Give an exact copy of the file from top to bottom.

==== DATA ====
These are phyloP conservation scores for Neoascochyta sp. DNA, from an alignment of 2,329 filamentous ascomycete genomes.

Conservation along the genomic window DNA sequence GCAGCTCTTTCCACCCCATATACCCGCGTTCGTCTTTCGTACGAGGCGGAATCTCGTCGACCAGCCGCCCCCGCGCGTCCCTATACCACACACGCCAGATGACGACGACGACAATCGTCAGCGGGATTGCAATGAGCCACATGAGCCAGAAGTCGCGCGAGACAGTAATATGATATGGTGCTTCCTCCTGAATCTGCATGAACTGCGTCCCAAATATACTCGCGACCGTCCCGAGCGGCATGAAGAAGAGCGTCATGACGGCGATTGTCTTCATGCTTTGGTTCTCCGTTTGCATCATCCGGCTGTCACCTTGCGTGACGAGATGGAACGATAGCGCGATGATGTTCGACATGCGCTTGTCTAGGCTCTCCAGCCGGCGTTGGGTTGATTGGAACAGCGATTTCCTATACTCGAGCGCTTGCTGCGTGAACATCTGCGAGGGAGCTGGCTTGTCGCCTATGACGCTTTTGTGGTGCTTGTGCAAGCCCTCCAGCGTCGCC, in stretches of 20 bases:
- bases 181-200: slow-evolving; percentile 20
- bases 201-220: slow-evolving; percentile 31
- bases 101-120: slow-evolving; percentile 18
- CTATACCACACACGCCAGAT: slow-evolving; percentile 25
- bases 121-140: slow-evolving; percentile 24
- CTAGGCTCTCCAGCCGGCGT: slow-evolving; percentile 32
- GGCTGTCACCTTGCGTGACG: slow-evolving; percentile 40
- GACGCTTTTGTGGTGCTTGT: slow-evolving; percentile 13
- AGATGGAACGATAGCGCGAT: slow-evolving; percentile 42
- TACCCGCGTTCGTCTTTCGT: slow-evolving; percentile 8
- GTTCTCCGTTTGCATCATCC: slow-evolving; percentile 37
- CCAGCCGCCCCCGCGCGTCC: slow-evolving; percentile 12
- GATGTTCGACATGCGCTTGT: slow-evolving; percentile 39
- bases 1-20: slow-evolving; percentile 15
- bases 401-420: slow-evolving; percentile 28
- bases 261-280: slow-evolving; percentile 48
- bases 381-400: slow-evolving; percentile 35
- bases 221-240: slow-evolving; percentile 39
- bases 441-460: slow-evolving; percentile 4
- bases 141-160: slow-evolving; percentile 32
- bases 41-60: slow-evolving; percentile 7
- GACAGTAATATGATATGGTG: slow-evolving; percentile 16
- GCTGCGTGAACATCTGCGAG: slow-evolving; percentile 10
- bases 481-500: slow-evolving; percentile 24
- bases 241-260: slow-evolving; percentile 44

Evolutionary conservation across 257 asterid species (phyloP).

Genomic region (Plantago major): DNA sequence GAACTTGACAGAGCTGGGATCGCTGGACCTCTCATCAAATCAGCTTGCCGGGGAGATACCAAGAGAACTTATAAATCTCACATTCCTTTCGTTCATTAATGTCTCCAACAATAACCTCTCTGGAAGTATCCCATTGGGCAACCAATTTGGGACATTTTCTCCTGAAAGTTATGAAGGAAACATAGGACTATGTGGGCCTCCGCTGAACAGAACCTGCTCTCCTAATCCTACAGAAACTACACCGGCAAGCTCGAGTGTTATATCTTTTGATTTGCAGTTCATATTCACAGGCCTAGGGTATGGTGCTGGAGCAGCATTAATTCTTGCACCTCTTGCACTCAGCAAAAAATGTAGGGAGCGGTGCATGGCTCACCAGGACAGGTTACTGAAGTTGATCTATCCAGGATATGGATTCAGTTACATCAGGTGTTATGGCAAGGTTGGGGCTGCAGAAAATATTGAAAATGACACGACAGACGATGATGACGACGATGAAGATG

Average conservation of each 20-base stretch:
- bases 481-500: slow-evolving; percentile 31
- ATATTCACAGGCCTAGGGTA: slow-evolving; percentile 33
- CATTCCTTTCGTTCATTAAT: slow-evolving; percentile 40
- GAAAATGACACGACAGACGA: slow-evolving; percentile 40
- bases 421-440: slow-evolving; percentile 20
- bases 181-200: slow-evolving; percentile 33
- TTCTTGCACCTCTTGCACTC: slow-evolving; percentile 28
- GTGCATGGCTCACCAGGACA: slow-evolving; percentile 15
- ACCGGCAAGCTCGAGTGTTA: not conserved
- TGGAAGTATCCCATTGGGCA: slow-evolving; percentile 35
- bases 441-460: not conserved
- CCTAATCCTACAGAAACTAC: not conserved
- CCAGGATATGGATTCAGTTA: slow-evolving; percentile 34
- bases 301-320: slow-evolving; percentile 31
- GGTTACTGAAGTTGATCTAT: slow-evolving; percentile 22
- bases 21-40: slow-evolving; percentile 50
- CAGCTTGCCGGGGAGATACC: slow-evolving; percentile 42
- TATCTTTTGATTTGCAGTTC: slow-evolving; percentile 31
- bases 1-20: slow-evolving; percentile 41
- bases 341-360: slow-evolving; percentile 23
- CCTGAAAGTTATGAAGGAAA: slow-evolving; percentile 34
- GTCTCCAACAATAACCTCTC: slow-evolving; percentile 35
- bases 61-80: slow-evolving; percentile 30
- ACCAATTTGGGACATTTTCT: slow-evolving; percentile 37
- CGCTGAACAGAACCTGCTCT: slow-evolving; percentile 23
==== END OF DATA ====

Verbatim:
These are phyloP conservation scores for Neoascochyta sp. DNA, from an alignment of 2,329 filamentous ascomycete genomes.

Conservation along the genomic window DNA sequence GCAGCTCTTTCCACCCCATATACCCGCGTTCGTCTTTCGTACGAGGCGGAATCTCGTCGACCAGCCGCCCCCGCGCGTCCCTATACCACACACGCCAGATGACGACGACGACAATCGTCAGCGGGATTGCAATGAGCCACATGAGCCAGAAGTCGCGCGAGACAGTAATATGATATGGTGCTTCCTCCTGAATCTGCATGAACTGCGTCCCAAATATACTCGCGACCGTCCCGAGCGGCATGAAGAAGAGCGTCATGACGGCGATTGTCTTCATGCTTTGGTTCTCCGTTTGCATCATCCGGCTGTCACCTTGCGTGACGAGATGGAACGATAGCGCGATGATGTTCGACATGCGCTTGTCTAGGCTCTCCAGCCGGCGTTGGGTTGATTGGAACAGCGATTTCCTATACTCGAGCGCTTGCTGCGTGAACATCTGCGAGGGAGCTGGCTTGTCGCCTATGACGCTTTTGTGGTGCTTGTGCAAGCCCTCCAGCGTCGCC, in stretches of 20 bases:
- bases 181-200: slow-evolving; percentile 20
- bases 201-220: slow-evolving; percentile 31
- bases 101-120: slow-evolving; percentile 18
- CTATACCACACACGCCAGAT: slow-evolving; percentile 25
- bases 121-140: slow-evolving; percentile 24
- CTAGGCTCTCCAGCCGGCGT: slow-evolving; percentile 32
- GGCTGTCACCTTGCGTGACG: slow-evolving; percentile 40
- GACGCTTTTGTGGTGCTTGT: slow-evolving; percentile 13
- AGATGGAACGATAGCGCGAT: slow-evolving; percentile 42
- TACCCGCGTTCGTCTTTCGT: slow-evolving; percentile 8
- GTTCTCCGTTTGCATCATCC: slow-evolving; percentile 37
- CCAGCCGCCCCCGCGCGTCC: slow-evolving; percentile 12
- GATGTTCGACATGCGCTTGT: slow-evolving; percentile 39
- bases 1-20: slow-evolving; percentile 15
- bases 401-420: slow-evolving; percentile 28
- bases 261-280: slow-evolving; percentile 48
- bases 381-400: slow-evolving; percentile 35
- bases 221-240: slow-evolving; percentile 39
- bases 441-460: slow-evolving; percentile 4
- bases 141-160: slow-evolving; percentile 32
- bases 41-60: slow-evolving; percentile 7
- GACAGTAATATGATATGGTG: slow-evolving; percentile 16
- GCTGCGTGAACATCTGCGAG: slow-evolving; percentile 10
- bases 481-500: slow-evolving; percentile 24
- bases 241-260: slow-evolving; percentile 44

Evolutionary conservation across 257 asterid species (phyloP).

Genomic region (Plantago major): DNA sequence GAACTTGACAGAGCTGGGATCGCTGGACCTCTCATCAAATCAGCTTGCCGGGGAGATACCAAGAGAACTTATAAATCTCACATTCCTTTCGTTCATTAATGTCTCCAACAATAACCTCTCTGGAAGTATCCCATTGGGCAACCAATTTGGGACATTTTCTCCTGAAAGTTATGAAGGAAACATAGGACTATGTGGGCCTCCGCTGAACAGAACCTGCTCTCCTAATCCTACAGAAACTACACCGGCAAGCTCGAGTGTTATATCTTTTGATTTGCAGTTCATATTCACAGGCCTAGGGTATGGTGCTGGAGCAGCATTAATTCTTGCACCTCTTGCACTCAGCAAAAAATGTAGGGAGCGGTGCATGGCTCACCAGGACAGGTTACTGAAGTTGATCTATCCAGGATATGGATTCAGTTACATCAGGTGTTATGGCAAGGTTGGGGCTGCAGAAAATATTGAAAATGACACGACAGACGATGATGACGACGATGAAGATG

Average conservation of each 20-base stretch:
- bases 481-500: slow-evolving; percentile 31
- ATATTCACAGGCCTAGGGTA: slow-evolving; percentile 33
- CATTCCTTTCGTTCATTAAT: slow-evolving; percentile 40
- GAAAATGACACGACAGACGA: slow-evolving; percentile 40
- bases 421-440: slow-evolving; percentile 20
- bases 181-200: slow-evolving; percentile 33
- TTCTTGCACCTCTTGCACTC: slow-evolving; percentile 28
- GTGCATGGCTCACCAGGACA: slow-evolving; percentile 15
- ACCGGCAAGCTCGAGTGTTA: not conserved
- TGGAAGTATCCCATTGGGCA: slow-evolving; percentile 35
- bases 441-460: not conserved
- CCTAATCCTACAGAAACTAC: not conserved
- CCAGGATATGGATTCAGTTA: slow-evolving; percentile 34
- bases 301-320: slow-evolving; percentile 31
- GGTTACTGAAGTTGATCTAT: slow-evolving; percentile 22
- bases 21-40: slow-evolving; percentile 50
- CAGCTTGCCGGGGAGATACC: slow-evolving; percentile 42
- TATCTTTTGATTTGCAGTTC: slow-evolving; percentile 31
- bases 1-20: slow-evolving; percentile 41
- bases 341-360: slow-evolving; percentile 23
- CCTGAAAGTTATGAAGGAAA: slow-evolving; percentile 34
- GTCTCCAACAATAACCTCTC: slow-evolving; percentile 35
- bases 61-80: slow-evolving; percentile 30
- ACCAATTTGGGACATTTTCT: slow-evolving; percentile 37
- CGCTGAACAGAACCTGCTCT: slow-evolving; percentile 23